Friday, August 25th, 2017
A few years ago, CAT exam was divided into two sections – one was Quant and the other one was Verbal. Logical Reasoning and Data Interpretation were typically given the treatment often reserved for a stepson by House Stark by the CAT exam. Let me add, it wasn’t just the CAT exam but also the CAT preparation coaching institutes and the students. 9 Data Interpretation questions used to be clubbed with 21 questions from Quantitative Aptitude and 9 Logical Reasoning questions were clubbed with Verbal Ability.
But as Jon Snow rose among the ranks to become the Lord Commander and then the King in the North, Logical Reasoning and Data Interpretation have gone on to become the most important section in the CAT exam without a doubt. This is not based on a feeling or faith but on hard data. Please have a look at the chart given below.
As you can see from the chart above, the LRDI section has clearly been the hardest of the lot at least for the last two years. Although like in case of mutual funds mutual funds – past performance is not an indicator of future returns, it would be safe to assume that Logical Reasoning and Data Interpretation would continue to be the differentiator in CAT Exam as well.
This begs the question of what can be or rather should be done to improve in it. I believe our online course for CAT would be super helpful with that. You should also look at these two posts that we put out recently:
However, if you are looking at a book or material to help you with the same, there are more than a few options. From the top of my mind, they are the following:
All of the above are really good resources and if you have already started working with one of those, without a doubt, you should stick to it and try to finish it as soon as possible. But on the other hand if you are contemplating about what to start with – I would suggest that you go with the last option – Logical Reasoning and Data Interpretation for the CAT by Nishit Sinha. An obvious reason for recommending the same is that Nishit is a friend of mine but there are plenty of more reasons, which are more logical than that.
A very common misconception among CAT aspirants is that you only need to cover and practice the difficult questions. This might be true for the top 2 percentile but it is definitely not true for a majority of CAT aspirants. As a matter of fact, nothing could be farther from the truth. If you go back to the chart that I have shown above, you would realize that you need to do 2 sets (or may be 3 sets) properly to score well in the Logical Reasoning and Data Interpretation section of the CAT 2017 exam. Typically, there are 8 sets in the section. So the main challenge is that you need to spot the easiest two and attempt them. If you keep practicing only hard and difficult questions, it might do more harm than good.
The book gives more than adequate coverage to easy concept building problems. More often than not, they come with decent solutions so that you can fix your mistakes.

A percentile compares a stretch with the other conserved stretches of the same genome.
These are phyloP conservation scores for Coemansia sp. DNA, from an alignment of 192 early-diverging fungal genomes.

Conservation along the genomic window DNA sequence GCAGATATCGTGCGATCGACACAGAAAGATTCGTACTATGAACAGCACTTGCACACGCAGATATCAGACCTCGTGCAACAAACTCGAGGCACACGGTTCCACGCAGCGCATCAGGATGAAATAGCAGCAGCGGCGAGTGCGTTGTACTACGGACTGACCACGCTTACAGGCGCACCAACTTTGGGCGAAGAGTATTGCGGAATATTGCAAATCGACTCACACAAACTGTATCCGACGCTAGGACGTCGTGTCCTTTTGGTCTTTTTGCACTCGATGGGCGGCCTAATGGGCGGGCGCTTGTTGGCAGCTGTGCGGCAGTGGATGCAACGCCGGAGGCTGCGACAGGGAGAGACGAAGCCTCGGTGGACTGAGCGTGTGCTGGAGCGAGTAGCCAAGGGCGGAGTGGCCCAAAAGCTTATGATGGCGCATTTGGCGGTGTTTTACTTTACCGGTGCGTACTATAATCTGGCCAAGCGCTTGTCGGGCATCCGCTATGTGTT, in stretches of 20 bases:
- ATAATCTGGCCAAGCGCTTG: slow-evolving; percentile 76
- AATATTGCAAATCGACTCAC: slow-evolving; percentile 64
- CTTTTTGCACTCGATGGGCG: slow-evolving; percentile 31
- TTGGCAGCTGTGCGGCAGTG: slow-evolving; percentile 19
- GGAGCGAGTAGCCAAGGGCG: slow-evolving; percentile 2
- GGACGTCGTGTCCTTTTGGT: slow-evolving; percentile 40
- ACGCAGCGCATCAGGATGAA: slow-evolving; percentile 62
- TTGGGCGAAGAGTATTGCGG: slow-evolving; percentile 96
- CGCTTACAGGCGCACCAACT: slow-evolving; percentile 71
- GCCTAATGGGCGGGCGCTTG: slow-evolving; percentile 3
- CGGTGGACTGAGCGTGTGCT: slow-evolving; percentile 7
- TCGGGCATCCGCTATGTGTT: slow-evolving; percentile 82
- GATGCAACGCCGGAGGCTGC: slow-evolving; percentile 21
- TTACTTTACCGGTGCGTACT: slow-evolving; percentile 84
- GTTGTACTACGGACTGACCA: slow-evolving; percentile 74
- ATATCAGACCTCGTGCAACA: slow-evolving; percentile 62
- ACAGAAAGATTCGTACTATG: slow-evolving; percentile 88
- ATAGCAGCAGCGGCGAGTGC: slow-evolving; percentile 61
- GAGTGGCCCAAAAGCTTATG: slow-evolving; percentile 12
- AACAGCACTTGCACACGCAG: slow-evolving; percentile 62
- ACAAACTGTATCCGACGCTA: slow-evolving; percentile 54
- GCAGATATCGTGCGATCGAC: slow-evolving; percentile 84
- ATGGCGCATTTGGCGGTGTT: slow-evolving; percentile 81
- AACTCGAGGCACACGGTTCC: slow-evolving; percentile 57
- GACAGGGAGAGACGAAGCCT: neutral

This is a huge problem that exists with many of the other books and material that I have pointed out above. Often they have so ridiculous problems that it makes no sense to practice stuff like that. The only thing that they are good for is to scare students into working hard but I don’t think they even achieve that. As a matter of fact, I think they end up scaring students into giving up on the topic entirely. As a strategy, and as a tool, that is good if you want more hits on your website (because it would lead to students sharing and discussing the same) but as a tool to teach – I don’t think it is quite effective. Nishit Sinha’s book has its fair share of these scary problems so I won’t say it is completely devoid of the issue but from what I have seen – it is still the best in this department. Also, most of these problems are towards the end of a chapter or section, so quite a few students don’t even reach that part or ignore it easily. Beyond that, it gives you an adequate number of difficult problems that would help you ace the CAT exam.
To be honest, I do not think pricing should be an issue when you are comparing study material. At the end of the day, it is the quality that matters a lot more than the price. But then, as a wise woman said it on the tele 30 years ago – ‘Jab wahi safedi, wahi jhaag kam daamon mein mile; to koi ye kyun le – wo naa le’
Rough translation: If you are getting the same whiteness and same lather, why would you buy this and not that
Trust me – a lot is lost in the translation above.
Coming back to the point of the price, it is going to be a lot cheaper than any study material from any coaching institute and slightly cheaper than the other books on the market.
With this, I would like to end this review and I hope you would be able to make a more informed decision when it comes to buying a book for the Logical Reasoning and Data Interpretation section of the CAT exam. I would like to repeat that if you already have a book/study material from a reputed CAT coaching institute – please stick to it. There is no point in changing horses midstream. If you liked this book review, I would request you to share it on WhatsApp / Facebook.
@Nishit – If you ever end up reading this, our office address is on the website and we are expecting a cartoon of beer (and some cake) to magically appear on the door some day soon.
Founder and Mentor,
Handa Ka Funda
PS: Please give our new android app a spin. It looks ugly but it has a lot of content that will help you with CAT preparation. You can download it from here – CAT MBA Exam Preparation App by Handa Ka Funda